Interested in having Energy Perspective delivered to your inbox? Contact [email protected]
Aviation has been one of the economy’s fastest-growing sectors. Before COVID, the global air transport sector had been expected to triple between 2030 and 2050.
While the COVID-19 pandemic reduced global air travel significantly, the industry rebounded strongly, with 2.2 billion people flying in 2021.
Global air traffic is now at 95.7 percent of pre-COVID levels. Not only has the industry seen air passenger traffic increase, but the number of flights has also increased—from 24 million in 2004 to 28 million in 2022 (figure 1).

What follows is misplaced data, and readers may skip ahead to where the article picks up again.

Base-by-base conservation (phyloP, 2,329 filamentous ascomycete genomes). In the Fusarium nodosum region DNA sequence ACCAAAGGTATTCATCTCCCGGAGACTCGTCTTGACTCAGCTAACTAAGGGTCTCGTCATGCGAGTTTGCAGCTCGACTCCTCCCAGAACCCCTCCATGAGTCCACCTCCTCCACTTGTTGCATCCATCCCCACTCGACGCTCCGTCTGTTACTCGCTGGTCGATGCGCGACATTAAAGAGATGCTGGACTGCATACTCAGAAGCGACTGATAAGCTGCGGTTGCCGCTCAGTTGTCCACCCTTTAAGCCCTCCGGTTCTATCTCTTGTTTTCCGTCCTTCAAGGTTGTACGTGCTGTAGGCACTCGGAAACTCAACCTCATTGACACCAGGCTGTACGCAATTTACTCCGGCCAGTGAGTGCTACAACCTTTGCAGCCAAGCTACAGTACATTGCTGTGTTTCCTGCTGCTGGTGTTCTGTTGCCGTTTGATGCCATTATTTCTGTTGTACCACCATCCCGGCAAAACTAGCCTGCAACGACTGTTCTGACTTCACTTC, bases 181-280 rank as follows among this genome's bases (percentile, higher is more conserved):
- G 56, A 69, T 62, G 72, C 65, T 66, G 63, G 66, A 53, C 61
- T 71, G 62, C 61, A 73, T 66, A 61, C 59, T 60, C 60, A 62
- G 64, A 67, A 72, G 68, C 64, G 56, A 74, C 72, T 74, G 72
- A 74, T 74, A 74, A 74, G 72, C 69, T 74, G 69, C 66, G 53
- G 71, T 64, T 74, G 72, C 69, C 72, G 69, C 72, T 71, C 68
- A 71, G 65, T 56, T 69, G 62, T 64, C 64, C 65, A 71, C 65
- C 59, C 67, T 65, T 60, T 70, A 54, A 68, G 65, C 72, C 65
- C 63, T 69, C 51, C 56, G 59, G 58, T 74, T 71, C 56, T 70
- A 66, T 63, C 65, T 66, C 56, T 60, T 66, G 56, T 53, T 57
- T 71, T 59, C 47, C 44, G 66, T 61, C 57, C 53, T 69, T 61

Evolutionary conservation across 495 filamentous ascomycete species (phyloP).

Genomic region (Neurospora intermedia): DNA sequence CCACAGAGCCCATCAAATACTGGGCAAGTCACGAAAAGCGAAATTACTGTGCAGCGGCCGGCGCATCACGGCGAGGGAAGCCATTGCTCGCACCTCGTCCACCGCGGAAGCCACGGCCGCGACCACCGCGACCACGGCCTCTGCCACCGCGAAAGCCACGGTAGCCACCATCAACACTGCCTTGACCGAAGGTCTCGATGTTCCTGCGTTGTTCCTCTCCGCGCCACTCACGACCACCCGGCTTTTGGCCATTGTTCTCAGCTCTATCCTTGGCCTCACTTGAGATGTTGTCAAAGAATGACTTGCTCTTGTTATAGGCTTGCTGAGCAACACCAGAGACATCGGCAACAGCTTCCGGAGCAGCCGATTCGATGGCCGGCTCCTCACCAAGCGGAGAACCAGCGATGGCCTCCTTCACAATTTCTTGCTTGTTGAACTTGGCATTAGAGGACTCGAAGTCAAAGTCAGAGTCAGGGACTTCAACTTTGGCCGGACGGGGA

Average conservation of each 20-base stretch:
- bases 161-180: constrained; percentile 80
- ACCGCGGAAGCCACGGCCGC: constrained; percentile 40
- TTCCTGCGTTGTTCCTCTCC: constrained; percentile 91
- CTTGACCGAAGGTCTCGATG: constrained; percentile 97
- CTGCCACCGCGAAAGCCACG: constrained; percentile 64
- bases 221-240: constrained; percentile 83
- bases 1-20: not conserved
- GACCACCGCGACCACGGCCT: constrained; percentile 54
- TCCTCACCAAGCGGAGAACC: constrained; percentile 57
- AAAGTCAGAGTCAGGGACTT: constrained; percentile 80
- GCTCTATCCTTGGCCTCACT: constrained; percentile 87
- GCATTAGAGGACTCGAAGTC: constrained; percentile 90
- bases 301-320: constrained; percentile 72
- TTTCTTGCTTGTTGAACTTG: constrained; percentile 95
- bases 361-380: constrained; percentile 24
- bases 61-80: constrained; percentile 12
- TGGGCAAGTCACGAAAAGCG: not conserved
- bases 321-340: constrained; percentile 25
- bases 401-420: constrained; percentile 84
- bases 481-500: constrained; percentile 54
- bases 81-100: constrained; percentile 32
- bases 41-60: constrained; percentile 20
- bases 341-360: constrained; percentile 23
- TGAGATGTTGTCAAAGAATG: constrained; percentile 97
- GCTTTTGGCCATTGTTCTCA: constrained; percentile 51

Air travel is highly energy intensive and accounts for two percent of global energy-related CO2 emissions. Aviation fuel is used by commercial, private, and military flights. Commercial aviation includes passengers and freight.
The aviation industry’s demand for oil is dominated by its demand for jet fuel, estimated at between 7 and 8 million barrels per day and accounting for 5 to 6 percent of global oil demand (figure 2). Less than one percent of the jet fuel consumed is considered to be sustainable aviation fuel (SAF). As more countries in Asia and Africa develop and the demand for air travel increases, there will be more demand for jet fuel. Scientists and policymakers must determine how to develop and use more sustainable aviation fuel.
The Canadian Energy Centre’s “Energy Perspectives” are short contextual explanations of data as they relate to energy. They are analyses released periodically to provide context on energy issues for investors, policymakers, and the public. The source of profiled data depends on the specific issue.